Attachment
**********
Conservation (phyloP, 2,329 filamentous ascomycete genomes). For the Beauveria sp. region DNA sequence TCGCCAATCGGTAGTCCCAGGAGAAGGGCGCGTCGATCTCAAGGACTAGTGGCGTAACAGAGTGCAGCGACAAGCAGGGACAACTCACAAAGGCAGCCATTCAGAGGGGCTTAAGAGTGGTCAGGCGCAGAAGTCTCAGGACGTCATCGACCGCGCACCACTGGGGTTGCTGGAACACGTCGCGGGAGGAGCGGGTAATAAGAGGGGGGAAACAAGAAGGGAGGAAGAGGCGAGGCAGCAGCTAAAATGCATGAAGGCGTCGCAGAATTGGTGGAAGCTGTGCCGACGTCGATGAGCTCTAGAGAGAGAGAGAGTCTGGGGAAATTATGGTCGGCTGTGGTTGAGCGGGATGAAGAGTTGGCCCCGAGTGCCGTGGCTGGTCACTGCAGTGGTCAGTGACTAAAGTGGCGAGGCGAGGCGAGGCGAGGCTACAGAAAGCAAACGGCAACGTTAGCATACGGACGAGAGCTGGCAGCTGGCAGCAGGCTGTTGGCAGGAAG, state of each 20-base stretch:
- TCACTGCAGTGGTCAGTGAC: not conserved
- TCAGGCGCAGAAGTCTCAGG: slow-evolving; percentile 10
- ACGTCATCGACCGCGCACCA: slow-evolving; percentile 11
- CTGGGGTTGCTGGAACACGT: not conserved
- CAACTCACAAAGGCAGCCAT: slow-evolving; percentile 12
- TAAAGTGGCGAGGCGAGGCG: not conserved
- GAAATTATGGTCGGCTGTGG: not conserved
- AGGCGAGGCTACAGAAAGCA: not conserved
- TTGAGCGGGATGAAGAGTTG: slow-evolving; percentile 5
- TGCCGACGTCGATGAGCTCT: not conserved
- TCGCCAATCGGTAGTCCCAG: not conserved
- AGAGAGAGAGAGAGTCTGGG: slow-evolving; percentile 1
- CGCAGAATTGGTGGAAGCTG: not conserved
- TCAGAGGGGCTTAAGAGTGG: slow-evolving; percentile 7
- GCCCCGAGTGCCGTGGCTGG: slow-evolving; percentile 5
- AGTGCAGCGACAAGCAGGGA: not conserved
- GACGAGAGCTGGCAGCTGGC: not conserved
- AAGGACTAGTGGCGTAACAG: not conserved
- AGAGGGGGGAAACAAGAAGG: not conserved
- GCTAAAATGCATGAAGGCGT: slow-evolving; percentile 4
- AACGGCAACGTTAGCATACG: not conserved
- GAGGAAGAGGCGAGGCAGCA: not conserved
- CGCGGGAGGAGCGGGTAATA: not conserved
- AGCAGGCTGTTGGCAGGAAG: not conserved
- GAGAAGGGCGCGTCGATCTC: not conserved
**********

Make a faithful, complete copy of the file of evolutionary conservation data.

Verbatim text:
Conservation (phyloP, 2,329 filamentous ascomycete genomes). For the Beauveria sp. region DNA sequence TCGCCAATCGGTAGTCCCAGGAGAAGGGCGCGTCGATCTCAAGGACTAGTGGCGTAACAGAGTGCAGCGACAAGCAGGGACAACTCACAAAGGCAGCCATTCAGAGGGGCTTAAGAGTGGTCAGGCGCAGAAGTCTCAGGACGTCATCGACCGCGCACCACTGGGGTTGCTGGAACACGTCGCGGGAGGAGCGGGTAATAAGAGGGGGGAAACAAGAAGGGAGGAAGAGGCGAGGCAGCAGCTAAAATGCATGAAGGCGTCGCAGAATTGGTGGAAGCTGTGCCGACGTCGATGAGCTCTAGAGAGAGAGAGAGTCTGGGGAAATTATGGTCGGCTGTGGTTGAGCGGGATGAAGAGTTGGCCCCGAGTGCCGTGGCTGGTCACTGCAGTGGTCAGTGACTAAAGTGGCGAGGCGAGGCGAGGCGAGGCTACAGAAAGCAAACGGCAACGTTAGCATACGGACGAGAGCTGGCAGCTGGCAGCAGGCTGTTGGCAGGAAG, state of each 20-base stretch:
- TCACTGCAGTGGTCAGTGAC: not conserved
- TCAGGCGCAGAAGTCTCAGG: slow-evolving; percentile 10
- ACGTCATCGACCGCGCACCA: slow-evolving; percentile 11
- CTGGGGTTGCTGGAACACGT: not conserved
- CAACTCACAAAGGCAGCCAT: slow-evolving; percentile 12
- TAAAGTGGCGAGGCGAGGCG: not conserved
- GAAATTATGGTCGGCTGTGG: not conserved
- AGGCGAGGCTACAGAAAGCA: not conserved
- TTGAGCGGGATGAAGAGTTG: slow-evolving; percentile 5
- TGCCGACGTCGATGAGCTCT: not conserved
- TCGCCAATCGGTAGTCCCAG: not conserved
- AGAGAGAGAGAGAGTCTGGG: slow-evolving; percentile 1
- CGCAGAATTGGTGGAAGCTG: not conserved
- TCAGAGGGGCTTAAGAGTGG: slow-evolving; percentile 7
- GCCCCGAGTGCCGTGGCTGG: slow-evolving; percentile 5
- AGTGCAGCGACAAGCAGGGA: not conserved
- GACGAGAGCTGGCAGCTGGC: not conserved
- AAGGACTAGTGGCGTAACAG: not conserved
- AGAGGGGGGAAACAAGAAGG: not conserved
- GCTAAAATGCATGAAGGCGT: slow-evolving; percentile 4
- AACGGCAACGTTAGCATACG: not conserved
- GAGGAAGAGGCGAGGCAGCA: not conserved
- CGCGGGAGGAGCGGGTAATA: not conserved
- AGCAGGCTGTTGGCAGGAAG: not conserved
- GAGAAGGGCGCGTCGATCTC: not conserved